The best way to steal one, I’ve discovered, is to pretend that you don’t want to. Play hard to get, in other words. I used to employ this technique with girls when I was a teenager. I had my first kiss at the age of twenty-seven, so perhaps the technique wasn‘t perfect.

It works better on cats. Walk away with the same haughty air that they would normally reserve for you and they will follow you quicker than a rat leaving Hamelin. They will then jump up and down in front of you, determined to attract your attention so that they can then prove that they can ignore you better than you can ignore them.

There is no market for them, of course. Since they would they simply run, or rather stroll, away from their new owners, it would make as much sense as them buying the receding tide. I should simply stop stealing them, but the Black Shadow is an institution by now, a daring darling of the media, a Robin Hood with a bed that doesn‘t get rained on. I feel that I have to keep the legend alive.

This means that I an stuck with a house full of cats all pointedly ignoring each other, like furry versions of the commuters on a London Underground train.

Sometimes the punishment really does fit the crime.

Lest You Be Judged

*

There’s no book. I found this disappointing. I believe in tradition, and on Judgement Day there should be a book. A Book, in fact.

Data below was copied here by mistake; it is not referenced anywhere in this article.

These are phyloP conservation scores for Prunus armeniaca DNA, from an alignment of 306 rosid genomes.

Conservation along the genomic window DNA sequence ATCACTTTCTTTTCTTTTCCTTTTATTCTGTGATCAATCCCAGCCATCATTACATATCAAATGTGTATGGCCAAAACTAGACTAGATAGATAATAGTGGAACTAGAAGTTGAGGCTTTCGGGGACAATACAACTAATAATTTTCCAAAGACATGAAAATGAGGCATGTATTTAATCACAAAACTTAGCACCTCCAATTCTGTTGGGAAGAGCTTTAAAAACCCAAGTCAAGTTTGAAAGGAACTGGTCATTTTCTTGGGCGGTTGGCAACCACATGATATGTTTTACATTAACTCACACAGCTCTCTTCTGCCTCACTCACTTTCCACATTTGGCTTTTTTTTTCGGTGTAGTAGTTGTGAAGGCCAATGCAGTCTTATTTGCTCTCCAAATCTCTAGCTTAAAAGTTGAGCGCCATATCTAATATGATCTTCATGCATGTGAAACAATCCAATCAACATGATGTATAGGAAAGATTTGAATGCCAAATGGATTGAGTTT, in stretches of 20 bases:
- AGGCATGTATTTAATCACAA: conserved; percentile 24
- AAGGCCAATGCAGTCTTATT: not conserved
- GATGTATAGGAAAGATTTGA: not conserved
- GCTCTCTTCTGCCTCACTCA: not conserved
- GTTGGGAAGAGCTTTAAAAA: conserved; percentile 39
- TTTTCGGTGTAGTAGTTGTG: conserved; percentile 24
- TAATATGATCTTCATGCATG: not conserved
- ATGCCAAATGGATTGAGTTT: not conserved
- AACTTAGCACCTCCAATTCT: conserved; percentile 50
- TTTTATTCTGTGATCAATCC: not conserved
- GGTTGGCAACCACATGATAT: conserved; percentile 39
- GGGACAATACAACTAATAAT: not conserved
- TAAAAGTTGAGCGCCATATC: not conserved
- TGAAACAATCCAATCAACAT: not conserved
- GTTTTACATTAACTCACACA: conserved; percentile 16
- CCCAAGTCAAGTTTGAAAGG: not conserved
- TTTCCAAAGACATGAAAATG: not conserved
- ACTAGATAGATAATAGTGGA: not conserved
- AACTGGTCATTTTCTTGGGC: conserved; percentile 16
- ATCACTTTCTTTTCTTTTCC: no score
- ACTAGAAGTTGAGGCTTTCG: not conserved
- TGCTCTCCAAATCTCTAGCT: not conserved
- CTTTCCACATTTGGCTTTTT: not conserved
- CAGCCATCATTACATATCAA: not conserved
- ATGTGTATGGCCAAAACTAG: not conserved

Instead, when I reached the top of the queue God flicked through a filing-cabinet, held up a sheet of paper and looked me in the eye.

“Your sins,” he said.

I looked at the sheet.

“That doesn’t look too bad,” I said.

God lifted it higher. It turned out to be like that old computer-paper. Sheet after sheet unfolded, the whole thing stretching out like the toilet-roll after the Andrex puppy has run away with it, leaving the kid sitting on the toilet yelling to his mum.

When it finished God was visible only from the waist up, his lower half looking like a Jane Austen heroine sitting down in a ball-gown.

“Bloody hell,” I said.

He started to read. White fibs, pulled pig-tails and knick-knocks filled the early pages. The teenage years featured smoking, underage drinking and desperately hoping to get off with girls, which God said qualified as “coveting thy neighbour’s ass”. The adult pages mentioned tax returns with small “errors” – he actually made the quotation-marks sign with as fingers as he said this -, speeding, and a hatred of the song “The Fields Of Athenry”.